“We also want to establish alliances or partnerships with more places so that we can expand the points of sale. The prices are fair and in addition to enjoying high quality products, they will be supporting hundreds of Guanacastean families,” said Martin Contreras, president of the CPG.
Incopesca contributes to the search for new points where they can market the products of the fishermen, such as the Regional Chorotega Market.
Blessed Be the Snapper Fish
The snapper is the best-selling fish by the fishermen of Guanacaste. The CPG buys it at ₡2.000 per kilo. This is, however, a lower price than that offered by traders before the pandemic, which ranged from ₡2,500 to ₡3,500 per kilo.
Alan Garcia, a fisherman from Guanacaste, believes that it is more convenient to sell the fish to the CPG than to traders at this time because he sees that their prices do not suffer transitions depending on the competitor; instead, since it is a fixed price, it generates more confidence and stability for workers like him.
The funds acquired by the CPG from the sale of these fish enter a buying and selling circle, where they are used to buy back more fish from the fishermen in Guanacaste.
As of the last week of June, Incopesca knows that CPG managed to buy 21,600 kilos of fish from workers in Guanacaste, but the chamber has not provided further information about the total sum of the purchase in colones.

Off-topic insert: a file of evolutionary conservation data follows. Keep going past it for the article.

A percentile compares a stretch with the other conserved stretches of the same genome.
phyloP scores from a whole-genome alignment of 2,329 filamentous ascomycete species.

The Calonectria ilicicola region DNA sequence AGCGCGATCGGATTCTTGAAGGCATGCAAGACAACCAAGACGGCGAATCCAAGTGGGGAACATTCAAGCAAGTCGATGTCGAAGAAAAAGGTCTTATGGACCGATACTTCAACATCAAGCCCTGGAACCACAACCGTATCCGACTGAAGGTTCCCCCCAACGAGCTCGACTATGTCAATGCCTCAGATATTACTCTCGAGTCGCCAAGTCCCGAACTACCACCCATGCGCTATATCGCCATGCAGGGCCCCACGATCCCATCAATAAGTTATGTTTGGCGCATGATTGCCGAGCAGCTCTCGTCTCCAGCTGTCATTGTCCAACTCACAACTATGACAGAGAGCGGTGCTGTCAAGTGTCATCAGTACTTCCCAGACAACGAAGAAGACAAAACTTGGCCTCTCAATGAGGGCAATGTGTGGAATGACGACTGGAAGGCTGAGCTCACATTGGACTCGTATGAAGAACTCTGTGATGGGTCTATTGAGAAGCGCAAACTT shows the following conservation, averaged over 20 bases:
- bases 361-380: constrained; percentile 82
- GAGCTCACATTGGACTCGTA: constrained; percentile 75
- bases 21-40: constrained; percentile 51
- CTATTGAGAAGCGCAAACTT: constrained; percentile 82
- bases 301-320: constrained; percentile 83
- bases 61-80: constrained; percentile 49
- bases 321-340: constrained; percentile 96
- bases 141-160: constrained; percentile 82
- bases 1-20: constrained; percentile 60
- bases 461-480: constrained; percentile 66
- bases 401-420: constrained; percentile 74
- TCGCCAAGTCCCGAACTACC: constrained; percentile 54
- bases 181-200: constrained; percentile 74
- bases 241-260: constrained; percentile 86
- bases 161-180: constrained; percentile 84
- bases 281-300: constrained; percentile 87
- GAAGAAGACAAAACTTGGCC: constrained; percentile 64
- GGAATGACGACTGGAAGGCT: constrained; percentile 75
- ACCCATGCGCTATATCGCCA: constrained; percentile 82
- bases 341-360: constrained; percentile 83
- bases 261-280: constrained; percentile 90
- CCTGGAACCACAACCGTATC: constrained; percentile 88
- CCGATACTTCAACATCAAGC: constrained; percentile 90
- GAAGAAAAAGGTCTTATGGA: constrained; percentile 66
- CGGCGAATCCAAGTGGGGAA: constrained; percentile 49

Like fish in water
This entire trading process begins at a fish collection center set up by the CPG in Playas del Coco, which receives the product from the fishermen of Cuajiniquil, El Jobo, Coyote, and Bejuco, as well as from Isla Venado, Playas del Coco, Puerto Níspero, and Costa de Pájaros.
In order to do this, the CPG provided ₡10 million to cover the cost of transport trucks, administrative staff and to pay for the salaries of seven new employees, who work on cleaning, selling and buying the fish.
The funds are not from what is being generated by sales, they come from our own capital,” said CPG President Martin Contreras.
Maria Elena Avila, the president of the Puerto Nispero Fishermen Association, explained that the CPG sends its trucks to pick up the fish in the communities, and emphasizes that it is not necessary for the fishermen to go to the facilities, although she recognizes that some workers prefer to bring their own merchandise.
In addition to storing, the CPG reached an agreement with the Asociación Costa Rica Por Siempre (ACRXS), which allowed them to fund fuel, fish bait and ice for 30 vessels.
Along with this agreement, Incopesca and ACRXS offer the Chamber a fishing monitoring system, which is in charge of measuring, weighing and recognizing the species of the fish unloaded in the collection.